Showing posts with label Jean Dubuffet. Show all posts
Showing posts with label Jean Dubuffet. Show all posts

21 April 2016

Translation: Back to the Origins of Art Brut

"Art does not lie down in the beds we have laid for it; it escapes as soon as we say its name: what it likes is being incognito. Its best moments are when it forgets its name."

This article by Laurence Chauvy was originally published in French on Le Temps on March 7, 2016.

For its 40th anniversary, the Art Brut Collection in Lausanne returns to the genesis of its foundations and pays homage to Jean Dubuffet, artisan behind the recognition of autodidactic and marginal practices.

After having founded Art Brut, in a way, Jean Dubuffet shaped it with his own hands, or at least, he made the concept essential until it was considered a form of art  sure, a slightly unusual and marginal form but one that was accepted and even popular. On the occasion of its 40th anniversary — the museum opened in 1976 — the Art Brut Collection suggests going back in time even further, to the year 1949 to be exact, when Dubuffet was exhibiting Art Brut — the title of this historic showing — for the first time in a gallery.

Well-located and frequented, the René Drouin Gallery, Place Vendôme in Paris met with a skeptical, even hostile public. The exception was the small Surrealist circle of aficionados. While most (164 out of 200) pieces shown at the time have been reunited because they belong to the Lausanne museum, we are not talking about a reconstitution, clarifies the museum’s director Sarah Lombardi.

Without viewing rooms, the hanging system is unprecedented: unprecedented and well put together, with an introduction allowing us to discover Dubuffet's still extensive interests in the field of autodidactic practices during that period, as well as the curiosities of his collection, like children’s drawings (in the absence of explanatory signage, we bet that we would confuse them with the work of certain Art Brut creators), naive paintings, primitive or extra-Occidental art. All this is followed by the work stemming from different psychiatric institutions in Switzerland and France. We notice that the “little story” that retraces the journey of the pieces toward the collector and theoretician, and his own journey toward the creators, is often charming and enlightening because it is made up of meetings, word of mouth sayings, friendships, and love at first sight. But it is also made up of deals — I will give you the material if you give me the artwork — which today would probably no longer be possible.  

Genius DIY Artists 

Indeed, explains Sarah Lombardi, the property laws have changed. Formerly, the drawings, bricolages, hand knittings and notebooks, filled to the brim, belonged to hospitals or doctors, who destroyed them or at least neglected them, excepting the psychiatrists with whom Dubuffet dealt on an exploratory trip to Switzerland in 1945. Today, the patients, often encouraged in their practice, are also the legitimate beneficiaries of their work. Doctors who appreciated their patients’ talent, the intensity and originality of their expression, such as Charles Ladame at the Bel-Air asylum in Geneva, Walter Morgenthaler at Waldau near Bern (his collection included the work of Adolf Wölfli), Paul Bernard at the Saint-Jean de Dieu hospital in France, or Jacqueline Forel fascinated by Aloïse’s work, played the role of trailblazers.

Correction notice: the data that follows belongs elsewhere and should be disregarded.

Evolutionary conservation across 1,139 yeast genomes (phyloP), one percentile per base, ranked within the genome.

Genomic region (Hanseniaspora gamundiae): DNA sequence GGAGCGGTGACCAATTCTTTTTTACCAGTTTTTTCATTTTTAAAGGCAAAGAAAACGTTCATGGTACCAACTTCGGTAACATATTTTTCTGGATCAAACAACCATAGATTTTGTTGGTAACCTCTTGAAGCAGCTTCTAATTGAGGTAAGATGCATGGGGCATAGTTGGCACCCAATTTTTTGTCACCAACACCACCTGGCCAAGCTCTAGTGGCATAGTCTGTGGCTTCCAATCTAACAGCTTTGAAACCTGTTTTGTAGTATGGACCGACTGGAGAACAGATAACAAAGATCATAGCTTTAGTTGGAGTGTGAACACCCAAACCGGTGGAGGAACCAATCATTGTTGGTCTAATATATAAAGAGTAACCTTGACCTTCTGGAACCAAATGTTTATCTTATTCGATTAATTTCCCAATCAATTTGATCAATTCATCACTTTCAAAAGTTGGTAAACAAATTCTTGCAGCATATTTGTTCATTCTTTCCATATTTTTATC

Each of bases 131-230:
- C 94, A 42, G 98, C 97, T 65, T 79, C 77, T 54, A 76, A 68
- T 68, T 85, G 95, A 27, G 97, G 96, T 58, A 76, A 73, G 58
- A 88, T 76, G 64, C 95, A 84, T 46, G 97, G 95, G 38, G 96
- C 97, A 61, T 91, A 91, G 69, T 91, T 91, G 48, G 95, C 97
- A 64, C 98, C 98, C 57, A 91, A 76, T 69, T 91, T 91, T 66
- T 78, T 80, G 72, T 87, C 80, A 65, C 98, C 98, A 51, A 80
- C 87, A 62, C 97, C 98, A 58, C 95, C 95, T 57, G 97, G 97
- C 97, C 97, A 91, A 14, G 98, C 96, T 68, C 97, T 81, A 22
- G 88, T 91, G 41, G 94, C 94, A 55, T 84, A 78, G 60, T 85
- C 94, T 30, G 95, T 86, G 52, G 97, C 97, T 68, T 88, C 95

However, we must state that only half of the work presented in Paris in 1949 came from psychiatric hospital “clients,” and that Dubuffet himself came out against the association of Art Brut with “art by the insane.” Certainly, children, conditioned through their learning, such as through academic subjects or life; naive painters, who took up conventional techniques and subjects; the representatives of the popular arts, necessarily tied to traditions, have been excluded from this body with ectoplasmic borders that Dubuffet called Art Brut. Nevertheless, we are left with all those who are marginal. They are inventors and genius DIY artists grouped in the current exhibit in the “And…” category — and Pascal-Désir Maisonneuve, a mosaic artist by training who created art out of the shells from the masks collected by Breton or André Lhote; and Robert Tatin, who headed a building company before creating sculptures as refined as the Breton with the bird on the shoulder; and Fleury-Joseph Crépin, ironmonger and spiritualist, who painted 345 “marvelous pictures,” the 300th of which, dated May 7, 1945, would have marked the end of the war.

The Same Mechanisms of Creation

This reinterpretation of the 1949 exhibit testifies to the taste of a man, Jean Dubuffet, himself an artists who was definitely influenced by this “other” art he defended (the Dame de Moire de Gaston Chaissac, a statue made of carbon, is very similar to some of his sculptures). But it also testifies to a unity that adds to its value. The catalogue of the 2016 exhibit includes extracts from the pamphlet published in the 1949 catalogue, a text in which Jean Dubuffet does not mess around, and where he pays homage to the creators he was exhibiting: “All the relationships we have had (there have been many) with our friends, more or less with bells, have convinced us that the mechanisms for artistic creation in their hands are exactly the same ones that are in the hands of people thought of as normal … Our point of view on the question is … that there is no more of an art by the insane than there is an art by those who are dyspeptic or those who are suffering from knee pain.”   

To see:

«The Art Brut of Jean Dubuffet». Art Brut Collection, Lausanne, until August 28. Tuesday-Sunday 11 a.m. - 6 p.m.